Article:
Although this situation is highly unfortunate, there is something to consider here.
The longer a new game sits in a box, the more chance there is age and moving damage that is undetectable, just like any game in storage.
A cardboard box is not a vacuum sealed, indestructible, climate controlled vault.
People that keep games NIB as a money investment is a pintarded gamble.
Garages and open warehouses do not save games from temperature variations.
Game distributors like to rotate their stock for a reason.
Anyone that has removed a new game that was part of old distributor warehouse knows what can happen.
Just like the term NOS (New Old Stock) does not mean undamaged.
Component damage on PCBs, water damage to the cabinet cannot be seen from the sides (even if on a proper pallet), rust on metal parts from moisture (such as the coin door, legs, side rails, and assemblies), batteries leaking, connector corrosion, switch malfunctions and failures, broken or age damaged backglasses, and all sorts of other nuances. This does not even consider than early production games never receive service bulletin update kits when things are discovered by the manufacturer.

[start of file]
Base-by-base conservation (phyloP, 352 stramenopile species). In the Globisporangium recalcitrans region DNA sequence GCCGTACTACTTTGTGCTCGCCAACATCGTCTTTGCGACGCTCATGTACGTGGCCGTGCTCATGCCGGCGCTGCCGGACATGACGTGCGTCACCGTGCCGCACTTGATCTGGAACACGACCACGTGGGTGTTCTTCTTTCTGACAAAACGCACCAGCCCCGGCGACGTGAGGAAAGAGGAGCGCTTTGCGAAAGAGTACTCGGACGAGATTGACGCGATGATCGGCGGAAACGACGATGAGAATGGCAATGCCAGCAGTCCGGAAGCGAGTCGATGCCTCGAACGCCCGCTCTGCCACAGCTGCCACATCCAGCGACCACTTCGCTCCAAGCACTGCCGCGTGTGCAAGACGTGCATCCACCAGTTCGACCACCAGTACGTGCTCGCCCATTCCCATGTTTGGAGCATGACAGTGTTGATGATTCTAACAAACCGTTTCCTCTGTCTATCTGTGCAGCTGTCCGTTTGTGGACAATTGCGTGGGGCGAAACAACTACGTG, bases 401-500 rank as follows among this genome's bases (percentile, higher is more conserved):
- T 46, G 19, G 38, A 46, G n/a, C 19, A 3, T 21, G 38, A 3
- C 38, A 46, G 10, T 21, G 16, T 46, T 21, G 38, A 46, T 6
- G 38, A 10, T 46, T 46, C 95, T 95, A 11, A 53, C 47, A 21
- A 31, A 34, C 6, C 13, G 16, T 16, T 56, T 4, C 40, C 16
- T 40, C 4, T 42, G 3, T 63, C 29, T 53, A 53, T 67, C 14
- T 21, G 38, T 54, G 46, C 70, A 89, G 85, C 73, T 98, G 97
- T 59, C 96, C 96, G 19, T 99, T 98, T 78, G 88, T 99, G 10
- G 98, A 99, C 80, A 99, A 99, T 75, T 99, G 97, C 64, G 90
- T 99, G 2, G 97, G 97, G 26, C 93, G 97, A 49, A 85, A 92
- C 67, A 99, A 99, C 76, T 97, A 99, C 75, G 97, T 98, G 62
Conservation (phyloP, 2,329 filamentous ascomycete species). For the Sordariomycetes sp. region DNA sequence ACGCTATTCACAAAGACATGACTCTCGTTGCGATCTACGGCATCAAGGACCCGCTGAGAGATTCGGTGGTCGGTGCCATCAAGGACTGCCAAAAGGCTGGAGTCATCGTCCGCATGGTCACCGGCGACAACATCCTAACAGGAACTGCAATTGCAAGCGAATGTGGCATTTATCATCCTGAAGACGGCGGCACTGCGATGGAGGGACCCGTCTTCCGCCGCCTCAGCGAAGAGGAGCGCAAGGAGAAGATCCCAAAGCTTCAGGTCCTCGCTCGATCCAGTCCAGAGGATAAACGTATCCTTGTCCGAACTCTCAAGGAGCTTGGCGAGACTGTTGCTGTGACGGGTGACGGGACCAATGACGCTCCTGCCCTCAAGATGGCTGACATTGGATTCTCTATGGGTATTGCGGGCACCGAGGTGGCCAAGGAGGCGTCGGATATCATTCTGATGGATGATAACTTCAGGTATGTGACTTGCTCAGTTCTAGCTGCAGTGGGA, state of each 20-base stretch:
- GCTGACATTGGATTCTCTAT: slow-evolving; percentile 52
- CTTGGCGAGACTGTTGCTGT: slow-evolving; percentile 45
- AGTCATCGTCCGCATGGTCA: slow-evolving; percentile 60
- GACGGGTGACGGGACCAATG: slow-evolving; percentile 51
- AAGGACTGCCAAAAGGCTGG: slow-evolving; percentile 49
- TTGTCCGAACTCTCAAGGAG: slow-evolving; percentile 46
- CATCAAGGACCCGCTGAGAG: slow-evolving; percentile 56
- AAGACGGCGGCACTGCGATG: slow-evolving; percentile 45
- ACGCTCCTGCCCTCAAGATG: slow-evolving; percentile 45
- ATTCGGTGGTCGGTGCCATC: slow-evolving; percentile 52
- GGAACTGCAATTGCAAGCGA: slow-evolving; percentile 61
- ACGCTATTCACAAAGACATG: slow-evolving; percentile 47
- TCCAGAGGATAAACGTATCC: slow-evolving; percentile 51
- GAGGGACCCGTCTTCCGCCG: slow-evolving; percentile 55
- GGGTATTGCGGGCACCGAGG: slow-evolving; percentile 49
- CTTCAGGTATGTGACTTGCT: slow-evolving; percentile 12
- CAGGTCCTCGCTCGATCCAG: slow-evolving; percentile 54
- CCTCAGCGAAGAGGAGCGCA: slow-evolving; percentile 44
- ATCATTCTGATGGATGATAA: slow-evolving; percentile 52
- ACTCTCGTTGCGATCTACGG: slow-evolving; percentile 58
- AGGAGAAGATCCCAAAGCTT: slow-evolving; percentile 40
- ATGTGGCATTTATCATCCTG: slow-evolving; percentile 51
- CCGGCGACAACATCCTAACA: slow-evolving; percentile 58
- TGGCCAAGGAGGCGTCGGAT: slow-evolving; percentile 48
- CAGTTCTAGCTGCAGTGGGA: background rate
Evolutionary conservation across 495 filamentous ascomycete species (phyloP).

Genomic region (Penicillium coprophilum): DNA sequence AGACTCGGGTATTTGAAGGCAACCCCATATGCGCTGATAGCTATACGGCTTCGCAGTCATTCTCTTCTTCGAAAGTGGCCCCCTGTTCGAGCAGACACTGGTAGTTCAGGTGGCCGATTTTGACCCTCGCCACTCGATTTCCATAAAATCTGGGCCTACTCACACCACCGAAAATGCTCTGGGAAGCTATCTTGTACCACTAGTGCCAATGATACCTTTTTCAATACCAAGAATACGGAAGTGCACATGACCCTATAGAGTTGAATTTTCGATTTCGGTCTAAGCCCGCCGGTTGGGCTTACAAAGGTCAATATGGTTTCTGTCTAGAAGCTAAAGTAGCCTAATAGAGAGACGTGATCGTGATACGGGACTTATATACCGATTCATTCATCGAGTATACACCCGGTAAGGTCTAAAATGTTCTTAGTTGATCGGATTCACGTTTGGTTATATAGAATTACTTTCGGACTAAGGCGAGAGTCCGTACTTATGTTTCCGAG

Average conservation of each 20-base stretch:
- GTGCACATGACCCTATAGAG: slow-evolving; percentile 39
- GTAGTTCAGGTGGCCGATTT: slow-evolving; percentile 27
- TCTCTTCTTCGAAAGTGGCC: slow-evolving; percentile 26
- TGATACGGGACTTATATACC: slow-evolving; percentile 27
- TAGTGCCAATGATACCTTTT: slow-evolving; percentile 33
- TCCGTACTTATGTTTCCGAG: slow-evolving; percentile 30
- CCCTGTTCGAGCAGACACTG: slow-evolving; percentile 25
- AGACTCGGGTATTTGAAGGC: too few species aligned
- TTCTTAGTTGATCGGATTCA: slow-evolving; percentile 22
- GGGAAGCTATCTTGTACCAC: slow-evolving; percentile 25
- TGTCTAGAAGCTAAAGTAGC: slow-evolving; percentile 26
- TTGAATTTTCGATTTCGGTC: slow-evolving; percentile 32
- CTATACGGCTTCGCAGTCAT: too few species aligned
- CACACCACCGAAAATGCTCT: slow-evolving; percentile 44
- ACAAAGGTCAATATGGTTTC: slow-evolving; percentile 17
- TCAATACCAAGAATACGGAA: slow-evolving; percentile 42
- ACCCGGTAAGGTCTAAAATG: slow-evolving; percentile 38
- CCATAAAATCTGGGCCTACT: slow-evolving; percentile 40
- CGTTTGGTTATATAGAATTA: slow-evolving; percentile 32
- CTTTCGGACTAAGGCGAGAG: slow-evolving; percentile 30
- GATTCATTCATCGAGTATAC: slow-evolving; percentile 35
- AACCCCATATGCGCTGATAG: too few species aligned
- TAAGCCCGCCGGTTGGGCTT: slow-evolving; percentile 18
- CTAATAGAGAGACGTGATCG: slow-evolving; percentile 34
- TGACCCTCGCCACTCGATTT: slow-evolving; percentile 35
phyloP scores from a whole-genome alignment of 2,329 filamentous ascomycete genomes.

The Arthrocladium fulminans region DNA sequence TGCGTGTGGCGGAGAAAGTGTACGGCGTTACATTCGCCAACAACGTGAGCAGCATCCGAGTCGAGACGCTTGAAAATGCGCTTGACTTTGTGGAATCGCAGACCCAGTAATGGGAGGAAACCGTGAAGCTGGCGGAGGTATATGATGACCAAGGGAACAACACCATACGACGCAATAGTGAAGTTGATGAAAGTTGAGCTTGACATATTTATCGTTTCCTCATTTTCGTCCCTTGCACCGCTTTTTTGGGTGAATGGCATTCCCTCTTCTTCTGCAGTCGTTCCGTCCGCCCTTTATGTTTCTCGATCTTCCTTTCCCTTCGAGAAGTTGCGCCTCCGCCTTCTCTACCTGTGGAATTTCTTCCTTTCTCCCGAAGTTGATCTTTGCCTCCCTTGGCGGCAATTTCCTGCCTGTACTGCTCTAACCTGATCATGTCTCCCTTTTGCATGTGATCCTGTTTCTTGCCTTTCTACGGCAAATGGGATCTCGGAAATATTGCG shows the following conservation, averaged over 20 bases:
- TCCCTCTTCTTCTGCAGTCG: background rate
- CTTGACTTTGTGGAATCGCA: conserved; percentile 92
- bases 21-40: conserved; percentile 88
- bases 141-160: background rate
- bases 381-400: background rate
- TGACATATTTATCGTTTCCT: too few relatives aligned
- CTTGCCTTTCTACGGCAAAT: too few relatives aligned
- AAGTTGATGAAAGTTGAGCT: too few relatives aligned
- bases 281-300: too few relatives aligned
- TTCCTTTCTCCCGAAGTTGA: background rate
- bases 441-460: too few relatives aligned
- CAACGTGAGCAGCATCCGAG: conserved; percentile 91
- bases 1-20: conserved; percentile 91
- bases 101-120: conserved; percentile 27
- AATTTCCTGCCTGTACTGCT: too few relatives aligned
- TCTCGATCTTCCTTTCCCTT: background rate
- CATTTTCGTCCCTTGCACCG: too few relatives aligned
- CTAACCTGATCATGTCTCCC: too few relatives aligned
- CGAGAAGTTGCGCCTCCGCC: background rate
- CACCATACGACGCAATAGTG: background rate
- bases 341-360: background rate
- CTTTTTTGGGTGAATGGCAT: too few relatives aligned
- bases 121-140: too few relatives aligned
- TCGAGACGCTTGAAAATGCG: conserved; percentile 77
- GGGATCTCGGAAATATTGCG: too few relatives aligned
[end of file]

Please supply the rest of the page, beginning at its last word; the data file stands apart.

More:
Removing a game that has been in box for years means extra care has to be observed when setting the game up, and cross checking the game, not just installing the legs, dropping the balls in and powering up the game.